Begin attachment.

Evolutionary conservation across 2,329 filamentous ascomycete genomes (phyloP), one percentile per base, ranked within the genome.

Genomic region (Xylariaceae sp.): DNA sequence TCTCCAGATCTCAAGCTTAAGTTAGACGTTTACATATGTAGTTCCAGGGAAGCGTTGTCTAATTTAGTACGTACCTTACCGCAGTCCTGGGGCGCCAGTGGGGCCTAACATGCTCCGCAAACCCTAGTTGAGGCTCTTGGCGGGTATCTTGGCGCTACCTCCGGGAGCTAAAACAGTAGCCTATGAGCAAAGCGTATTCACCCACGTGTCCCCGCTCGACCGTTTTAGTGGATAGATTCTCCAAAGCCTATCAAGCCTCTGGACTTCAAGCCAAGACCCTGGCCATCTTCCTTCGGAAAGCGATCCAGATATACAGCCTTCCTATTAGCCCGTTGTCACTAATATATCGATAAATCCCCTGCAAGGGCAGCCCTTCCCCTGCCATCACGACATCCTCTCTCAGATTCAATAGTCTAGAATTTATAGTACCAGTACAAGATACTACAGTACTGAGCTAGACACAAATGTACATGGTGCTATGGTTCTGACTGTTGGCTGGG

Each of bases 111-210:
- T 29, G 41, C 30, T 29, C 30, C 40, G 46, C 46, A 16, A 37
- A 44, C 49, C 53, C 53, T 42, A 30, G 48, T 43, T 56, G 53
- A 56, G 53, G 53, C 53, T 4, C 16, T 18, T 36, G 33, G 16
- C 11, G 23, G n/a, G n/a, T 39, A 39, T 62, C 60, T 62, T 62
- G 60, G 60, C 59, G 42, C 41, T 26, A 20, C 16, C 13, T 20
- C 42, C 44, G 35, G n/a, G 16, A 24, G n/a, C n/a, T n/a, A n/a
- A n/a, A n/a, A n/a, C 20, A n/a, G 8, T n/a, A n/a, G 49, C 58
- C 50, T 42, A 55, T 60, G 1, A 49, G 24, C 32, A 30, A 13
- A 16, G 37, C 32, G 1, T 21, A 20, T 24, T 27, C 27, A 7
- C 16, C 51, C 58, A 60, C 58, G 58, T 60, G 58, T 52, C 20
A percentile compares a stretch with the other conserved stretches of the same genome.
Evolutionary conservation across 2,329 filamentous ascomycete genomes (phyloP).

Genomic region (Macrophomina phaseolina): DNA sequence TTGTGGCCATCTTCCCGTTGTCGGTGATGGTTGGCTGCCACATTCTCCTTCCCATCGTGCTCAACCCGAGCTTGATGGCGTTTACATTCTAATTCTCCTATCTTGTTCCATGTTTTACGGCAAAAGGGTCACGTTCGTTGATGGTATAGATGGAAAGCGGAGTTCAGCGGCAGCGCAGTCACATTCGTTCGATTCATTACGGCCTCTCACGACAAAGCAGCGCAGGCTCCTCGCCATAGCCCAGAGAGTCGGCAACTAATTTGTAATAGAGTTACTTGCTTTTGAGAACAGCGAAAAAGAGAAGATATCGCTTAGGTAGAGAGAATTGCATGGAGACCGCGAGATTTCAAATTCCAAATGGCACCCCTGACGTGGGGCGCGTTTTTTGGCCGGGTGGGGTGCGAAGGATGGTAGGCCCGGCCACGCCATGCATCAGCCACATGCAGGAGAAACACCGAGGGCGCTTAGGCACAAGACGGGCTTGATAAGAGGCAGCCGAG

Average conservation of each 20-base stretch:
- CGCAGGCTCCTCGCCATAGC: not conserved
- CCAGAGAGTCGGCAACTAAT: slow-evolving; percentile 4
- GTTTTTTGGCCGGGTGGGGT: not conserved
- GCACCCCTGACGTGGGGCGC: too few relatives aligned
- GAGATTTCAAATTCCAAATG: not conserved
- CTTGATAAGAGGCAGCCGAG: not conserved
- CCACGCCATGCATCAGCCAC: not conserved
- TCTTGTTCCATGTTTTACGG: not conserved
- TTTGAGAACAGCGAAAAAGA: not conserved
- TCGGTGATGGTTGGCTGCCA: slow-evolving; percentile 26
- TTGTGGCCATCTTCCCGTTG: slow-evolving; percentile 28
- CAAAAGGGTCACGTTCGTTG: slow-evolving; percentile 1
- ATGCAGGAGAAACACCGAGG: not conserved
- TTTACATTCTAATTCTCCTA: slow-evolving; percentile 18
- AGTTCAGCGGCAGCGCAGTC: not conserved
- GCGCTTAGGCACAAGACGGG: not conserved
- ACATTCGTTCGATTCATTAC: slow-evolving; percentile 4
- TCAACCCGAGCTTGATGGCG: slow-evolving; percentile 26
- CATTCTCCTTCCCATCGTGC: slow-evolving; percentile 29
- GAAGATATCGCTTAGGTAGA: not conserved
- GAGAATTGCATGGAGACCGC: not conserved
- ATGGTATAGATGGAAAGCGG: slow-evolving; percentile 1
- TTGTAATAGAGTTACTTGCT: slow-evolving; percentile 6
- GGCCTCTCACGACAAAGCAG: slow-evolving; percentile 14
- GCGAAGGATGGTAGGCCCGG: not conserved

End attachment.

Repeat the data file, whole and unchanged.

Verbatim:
Evolutionary conservation across 2,329 filamentous ascomycete genomes (phyloP), one percentile per base, ranked within the genome.

Genomic region (Xylariaceae sp.): DNA sequence TCTCCAGATCTCAAGCTTAAGTTAGACGTTTACATATGTAGTTCCAGGGAAGCGTTGTCTAATTTAGTACGTACCTTACCGCAGTCCTGGGGCGCCAGTGGGGCCTAACATGCTCCGCAAACCCTAGTTGAGGCTCTTGGCGGGTATCTTGGCGCTACCTCCGGGAGCTAAAACAGTAGCCTATGAGCAAAGCGTATTCACCCACGTGTCCCCGCTCGACCGTTTTAGTGGATAGATTCTCCAAAGCCTATCAAGCCTCTGGACTTCAAGCCAAGACCCTGGCCATCTTCCTTCGGAAAGCGATCCAGATATACAGCCTTCCTATTAGCCCGTTGTCACTAATATATCGATAAATCCCCTGCAAGGGCAGCCCTTCCCCTGCCATCACGACATCCTCTCTCAGATTCAATAGTCTAGAATTTATAGTACCAGTACAAGATACTACAGTACTGAGCTAGACACAAATGTACATGGTGCTATGGTTCTGACTGTTGGCTGGG

Each of bases 111-210:
- T 29, G 41, C 30, T 29, C 30, C 40, G 46, C 46, A 16, A 37
- A 44, C 49, C 53, C 53, T 42, A 30, G 48, T 43, T 56, G 53
- A 56, G 53, G 53, C 53, T 4, C 16, T 18, T 36, G 33, G 16
- C 11, G 23, G n/a, G n/a, T 39, A 39, T 62, C 60, T 62, T 62
- G 60, G 60, C 59, G 42, C 41, T 26, A 20, C 16, C 13, T 20
- C 42, C 44, G 35, G n/a, G 16, A 24, G n/a, C n/a, T n/a, A n/a
- A n/a, A n/a, A n/a, C 20, A n/a, G 8, T n/a, A n/a, G 49, C 58
- C 50, T 42, A 55, T 60, G 1, A 49, G 24, C 32, A 30, A 13
- A 16, G 37, C 32, G 1, T 21, A 20, T 24, T 27, C 27, A 7
- C 16, C 51, C 58, A 60, C 58, G 58, T 60, G 58, T 52, C 20
A percentile compares a stretch with the other conserved stretches of the same genome.
Evolutionary conservation across 2,329 filamentous ascomycete genomes (phyloP).

Genomic region (Macrophomina phaseolina): DNA sequence TTGTGGCCATCTTCCCGTTGTCGGTGATGGTTGGCTGCCACATTCTCCTTCCCATCGTGCTCAACCCGAGCTTGATGGCGTTTACATTCTAATTCTCCTATCTTGTTCCATGTTTTACGGCAAAAGGGTCACGTTCGTTGATGGTATAGATGGAAAGCGGAGTTCAGCGGCAGCGCAGTCACATTCGTTCGATTCATTACGGCCTCTCACGACAAAGCAGCGCAGGCTCCTCGCCATAGCCCAGAGAGTCGGCAACTAATTTGTAATAGAGTTACTTGCTTTTGAGAACAGCGAAAAAGAGAAGATATCGCTTAGGTAGAGAGAATTGCATGGAGACCGCGAGATTTCAAATTCCAAATGGCACCCCTGACGTGGGGCGCGTTTTTTGGCCGGGTGGGGTGCGAAGGATGGTAGGCCCGGCCACGCCATGCATCAGCCACATGCAGGAGAAACACCGAGGGCGCTTAGGCACAAGACGGGCTTGATAAGAGGCAGCCGAG

Average conservation of each 20-base stretch:
- CGCAGGCTCCTCGCCATAGC: not conserved
- CCAGAGAGTCGGCAACTAAT: slow-evolving; percentile 4
- GTTTTTTGGCCGGGTGGGGT: not conserved
- GCACCCCTGACGTGGGGCGC: too few relatives aligned
- GAGATTTCAAATTCCAAATG: not conserved
- CTTGATAAGAGGCAGCCGAG: not conserved
- CCACGCCATGCATCAGCCAC: not conserved
- TCTTGTTCCATGTTTTACGG: not conserved
- TTTGAGAACAGCGAAAAAGA: not conserved
- TCGGTGATGGTTGGCTGCCA: slow-evolving; percentile 26
- TTGTGGCCATCTTCCCGTTG: slow-evolving; percentile 28
- CAAAAGGGTCACGTTCGTTG: slow-evolving; percentile 1
- ATGCAGGAGAAACACCGAGG: not conserved
- TTTACATTCTAATTCTCCTA: slow-evolving; percentile 18
- AGTTCAGCGGCAGCGCAGTC: not conserved
- GCGCTTAGGCACAAGACGGG: not conserved
- ACATTCGTTCGATTCATTAC: slow-evolving; percentile 4
- TCAACCCGAGCTTGATGGCG: slow-evolving; percentile 26
- CATTCTCCTTCCCATCGTGC: slow-evolving; percentile 29
- GAAGATATCGCTTAGGTAGA: not conserved
- GAGAATTGCATGGAGACCGC: not conserved
- ATGGTATAGATGGAAAGCGG: slow-evolving; percentile 1
- TTGTAATAGAGTTACTTGCT: slow-evolving; percentile 6
- GGCCTCTCACGACAAAGCAG: slow-evolving; percentile 14
- GCGAAGGATGGTAGGCCCGG: not conserved